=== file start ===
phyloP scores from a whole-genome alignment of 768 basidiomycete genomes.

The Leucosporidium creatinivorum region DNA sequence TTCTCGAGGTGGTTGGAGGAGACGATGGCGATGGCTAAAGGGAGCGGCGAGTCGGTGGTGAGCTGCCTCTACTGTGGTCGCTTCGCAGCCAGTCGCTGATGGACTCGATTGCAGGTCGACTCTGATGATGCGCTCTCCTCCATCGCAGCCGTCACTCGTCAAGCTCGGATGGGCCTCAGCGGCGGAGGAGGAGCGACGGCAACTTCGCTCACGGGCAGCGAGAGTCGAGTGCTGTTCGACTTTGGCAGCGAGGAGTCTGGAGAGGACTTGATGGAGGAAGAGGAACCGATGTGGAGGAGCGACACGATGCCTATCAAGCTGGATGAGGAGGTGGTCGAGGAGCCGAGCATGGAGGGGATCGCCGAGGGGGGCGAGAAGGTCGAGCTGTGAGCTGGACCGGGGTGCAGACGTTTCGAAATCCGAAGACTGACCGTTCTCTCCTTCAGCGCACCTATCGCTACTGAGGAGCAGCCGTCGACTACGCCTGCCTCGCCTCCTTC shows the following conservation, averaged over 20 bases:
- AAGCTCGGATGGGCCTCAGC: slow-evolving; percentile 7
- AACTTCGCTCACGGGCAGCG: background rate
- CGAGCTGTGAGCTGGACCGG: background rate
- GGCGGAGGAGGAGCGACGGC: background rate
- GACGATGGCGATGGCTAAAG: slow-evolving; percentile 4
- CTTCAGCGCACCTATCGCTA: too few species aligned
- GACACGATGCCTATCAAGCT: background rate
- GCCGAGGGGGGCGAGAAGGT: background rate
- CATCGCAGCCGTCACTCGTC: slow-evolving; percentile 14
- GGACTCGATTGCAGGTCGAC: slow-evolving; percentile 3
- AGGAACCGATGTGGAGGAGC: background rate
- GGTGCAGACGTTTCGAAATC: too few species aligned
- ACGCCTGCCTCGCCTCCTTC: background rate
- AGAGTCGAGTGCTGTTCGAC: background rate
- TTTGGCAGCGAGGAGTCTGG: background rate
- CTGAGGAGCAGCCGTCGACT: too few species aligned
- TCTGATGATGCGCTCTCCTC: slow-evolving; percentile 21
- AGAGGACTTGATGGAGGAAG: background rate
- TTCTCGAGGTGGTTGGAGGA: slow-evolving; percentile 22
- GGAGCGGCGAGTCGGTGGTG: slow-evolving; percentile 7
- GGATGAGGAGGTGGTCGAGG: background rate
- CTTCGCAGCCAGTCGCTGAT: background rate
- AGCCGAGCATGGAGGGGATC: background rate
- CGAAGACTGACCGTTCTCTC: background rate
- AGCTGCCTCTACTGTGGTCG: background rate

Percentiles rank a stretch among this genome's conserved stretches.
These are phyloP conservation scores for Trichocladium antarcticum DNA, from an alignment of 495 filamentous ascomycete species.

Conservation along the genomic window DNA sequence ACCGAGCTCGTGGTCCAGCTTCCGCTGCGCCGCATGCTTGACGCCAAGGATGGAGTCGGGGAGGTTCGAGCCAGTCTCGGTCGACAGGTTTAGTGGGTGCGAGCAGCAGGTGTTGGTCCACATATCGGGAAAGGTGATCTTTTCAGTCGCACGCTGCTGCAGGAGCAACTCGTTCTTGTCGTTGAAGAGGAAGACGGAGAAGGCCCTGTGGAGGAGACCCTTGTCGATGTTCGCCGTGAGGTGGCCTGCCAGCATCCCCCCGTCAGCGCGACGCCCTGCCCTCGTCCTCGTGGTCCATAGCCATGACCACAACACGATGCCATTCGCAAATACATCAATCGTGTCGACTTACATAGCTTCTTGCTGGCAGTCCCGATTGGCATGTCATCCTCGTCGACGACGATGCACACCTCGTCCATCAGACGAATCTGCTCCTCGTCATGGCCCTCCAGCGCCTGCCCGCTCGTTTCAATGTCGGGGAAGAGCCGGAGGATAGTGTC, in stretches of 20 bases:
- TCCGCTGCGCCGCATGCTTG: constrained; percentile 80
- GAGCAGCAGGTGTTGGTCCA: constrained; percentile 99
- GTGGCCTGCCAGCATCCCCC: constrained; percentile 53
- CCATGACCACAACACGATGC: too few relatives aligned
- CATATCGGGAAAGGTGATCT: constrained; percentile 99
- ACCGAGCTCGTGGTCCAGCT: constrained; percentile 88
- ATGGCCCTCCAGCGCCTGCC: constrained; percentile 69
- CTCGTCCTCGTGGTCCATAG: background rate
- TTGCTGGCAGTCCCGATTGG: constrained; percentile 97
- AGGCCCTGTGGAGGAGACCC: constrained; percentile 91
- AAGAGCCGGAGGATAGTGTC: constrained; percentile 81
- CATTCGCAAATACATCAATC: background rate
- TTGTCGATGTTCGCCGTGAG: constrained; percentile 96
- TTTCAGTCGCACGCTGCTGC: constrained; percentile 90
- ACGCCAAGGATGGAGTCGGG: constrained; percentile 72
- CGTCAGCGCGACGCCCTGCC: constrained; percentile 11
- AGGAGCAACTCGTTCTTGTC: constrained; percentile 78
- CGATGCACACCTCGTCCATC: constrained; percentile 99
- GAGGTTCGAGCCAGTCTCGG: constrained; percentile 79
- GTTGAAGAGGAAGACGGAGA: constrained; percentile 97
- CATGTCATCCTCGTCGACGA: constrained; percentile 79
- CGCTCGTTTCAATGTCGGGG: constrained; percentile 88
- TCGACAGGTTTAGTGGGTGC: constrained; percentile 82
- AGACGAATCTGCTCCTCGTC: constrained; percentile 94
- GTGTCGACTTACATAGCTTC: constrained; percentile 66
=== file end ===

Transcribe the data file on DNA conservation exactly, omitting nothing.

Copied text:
phyloP scores from a whole-genome alignment of 768 basidiomycete genomes.

The Leucosporidium creatinivorum region DNA sequence TTCTCGAGGTGGTTGGAGGAGACGATGGCGATGGCTAAAGGGAGCGGCGAGTCGGTGGTGAGCTGCCTCTACTGTGGTCGCTTCGCAGCCAGTCGCTGATGGACTCGATTGCAGGTCGACTCTGATGATGCGCTCTCCTCCATCGCAGCCGTCACTCGTCAAGCTCGGATGGGCCTCAGCGGCGGAGGAGGAGCGACGGCAACTTCGCTCACGGGCAGCGAGAGTCGAGTGCTGTTCGACTTTGGCAGCGAGGAGTCTGGAGAGGACTTGATGGAGGAAGAGGAACCGATGTGGAGGAGCGACACGATGCCTATCAAGCTGGATGAGGAGGTGGTCGAGGAGCCGAGCATGGAGGGGATCGCCGAGGGGGGCGAGAAGGTCGAGCTGTGAGCTGGACCGGGGTGCAGACGTTTCGAAATCCGAAGACTGACCGTTCTCTCCTTCAGCGCACCTATCGCTACTGAGGAGCAGCCGTCGACTACGCCTGCCTCGCCTCCTTC shows the following conservation, averaged over 20 bases:
- AAGCTCGGATGGGCCTCAGC: slow-evolving; percentile 7
- AACTTCGCTCACGGGCAGCG: background rate
- CGAGCTGTGAGCTGGACCGG: background rate
- GGCGGAGGAGGAGCGACGGC: background rate
- GACGATGGCGATGGCTAAAG: slow-evolving; percentile 4
- CTTCAGCGCACCTATCGCTA: too few species aligned
- GACACGATGCCTATCAAGCT: background rate
- GCCGAGGGGGGCGAGAAGGT: background rate
- CATCGCAGCCGTCACTCGTC: slow-evolving; percentile 14
- GGACTCGATTGCAGGTCGAC: slow-evolving; percentile 3
- AGGAACCGATGTGGAGGAGC: background rate
- GGTGCAGACGTTTCGAAATC: too few species aligned
- ACGCCTGCCTCGCCTCCTTC: background rate
- AGAGTCGAGTGCTGTTCGAC: background rate
- TTTGGCAGCGAGGAGTCTGG: background rate
- CTGAGGAGCAGCCGTCGACT: too few species aligned
- TCTGATGATGCGCTCTCCTC: slow-evolving; percentile 21
- AGAGGACTTGATGGAGGAAG: background rate
- TTCTCGAGGTGGTTGGAGGA: slow-evolving; percentile 22
- GGAGCGGCGAGTCGGTGGTG: slow-evolving; percentile 7
- GGATGAGGAGGTGGTCGAGG: background rate
- CTTCGCAGCCAGTCGCTGAT: background rate
- AGCCGAGCATGGAGGGGATC: background rate
- CGAAGACTGACCGTTCTCTC: background rate
- AGCTGCCTCTACTGTGGTCG: background rate

Percentiles rank a stretch among this genome's conserved stretches.
These are phyloP conservation scores for Trichocladium antarcticum DNA, from an alignment of 495 filamentous ascomycete species.

Conservation along the genomic window DNA sequence ACCGAGCTCGTGGTCCAGCTTCCGCTGCGCCGCATGCTTGACGCCAAGGATGGAGTCGGGGAGGTTCGAGCCAGTCTCGGTCGACAGGTTTAGTGGGTGCGAGCAGCAGGTGTTGGTCCACATATCGGGAAAGGTGATCTTTTCAGTCGCACGCTGCTGCAGGAGCAACTCGTTCTTGTCGTTGAAGAGGAAGACGGAGAAGGCCCTGTGGAGGAGACCCTTGTCGATGTTCGCCGTGAGGTGGCCTGCCAGCATCCCCCCGTCAGCGCGACGCCCTGCCCTCGTCCTCGTGGTCCATAGCCATGACCACAACACGATGCCATTCGCAAATACATCAATCGTGTCGACTTACATAGCTTCTTGCTGGCAGTCCCGATTGGCATGTCATCCTCGTCGACGACGATGCACACCTCGTCCATCAGACGAATCTGCTCCTCGTCATGGCCCTCCAGCGCCTGCCCGCTCGTTTCAATGTCGGGGAAGAGCCGGAGGATAGTGTC, in stretches of 20 bases:
- TCCGCTGCGCCGCATGCTTG: constrained; percentile 80
- GAGCAGCAGGTGTTGGTCCA: constrained; percentile 99
- GTGGCCTGCCAGCATCCCCC: constrained; percentile 53
- CCATGACCACAACACGATGC: too few relatives aligned
- CATATCGGGAAAGGTGATCT: constrained; percentile 99
- ACCGAGCTCGTGGTCCAGCT: constrained; percentile 88
- ATGGCCCTCCAGCGCCTGCC: constrained; percentile 69
- CTCGTCCTCGTGGTCCATAG: background rate
- TTGCTGGCAGTCCCGATTGG: constrained; percentile 97
- AGGCCCTGTGGAGGAGACCC: constrained; percentile 91
- AAGAGCCGGAGGATAGTGTC: constrained; percentile 81
- CATTCGCAAATACATCAATC: background rate
- TTGTCGATGTTCGCCGTGAG: constrained; percentile 96
- TTTCAGTCGCACGCTGCTGC: constrained; percentile 90
- ACGCCAAGGATGGAGTCGGG: constrained; percentile 72
- CGTCAGCGCGACGCCCTGCC: constrained; percentile 11
- AGGAGCAACTCGTTCTTGTC: constrained; percentile 78
- CGATGCACACCTCGTCCATC: constrained; percentile 99
- GAGGTTCGAGCCAGTCTCGG: constrained; percentile 79
- GTTGAAGAGGAAGACGGAGA: constrained; percentile 97
- CATGTCATCCTCGTCGACGA: constrained; percentile 79
- CGCTCGTTTCAATGTCGGGG: constrained; percentile 88
- TCGACAGGTTTAGTGGGTGC: constrained; percentile 82
- AGACGAATCTGCTCCTCGTC: constrained; percentile 94
- GTGTCGACTTACATAGCTTC: constrained; percentile 66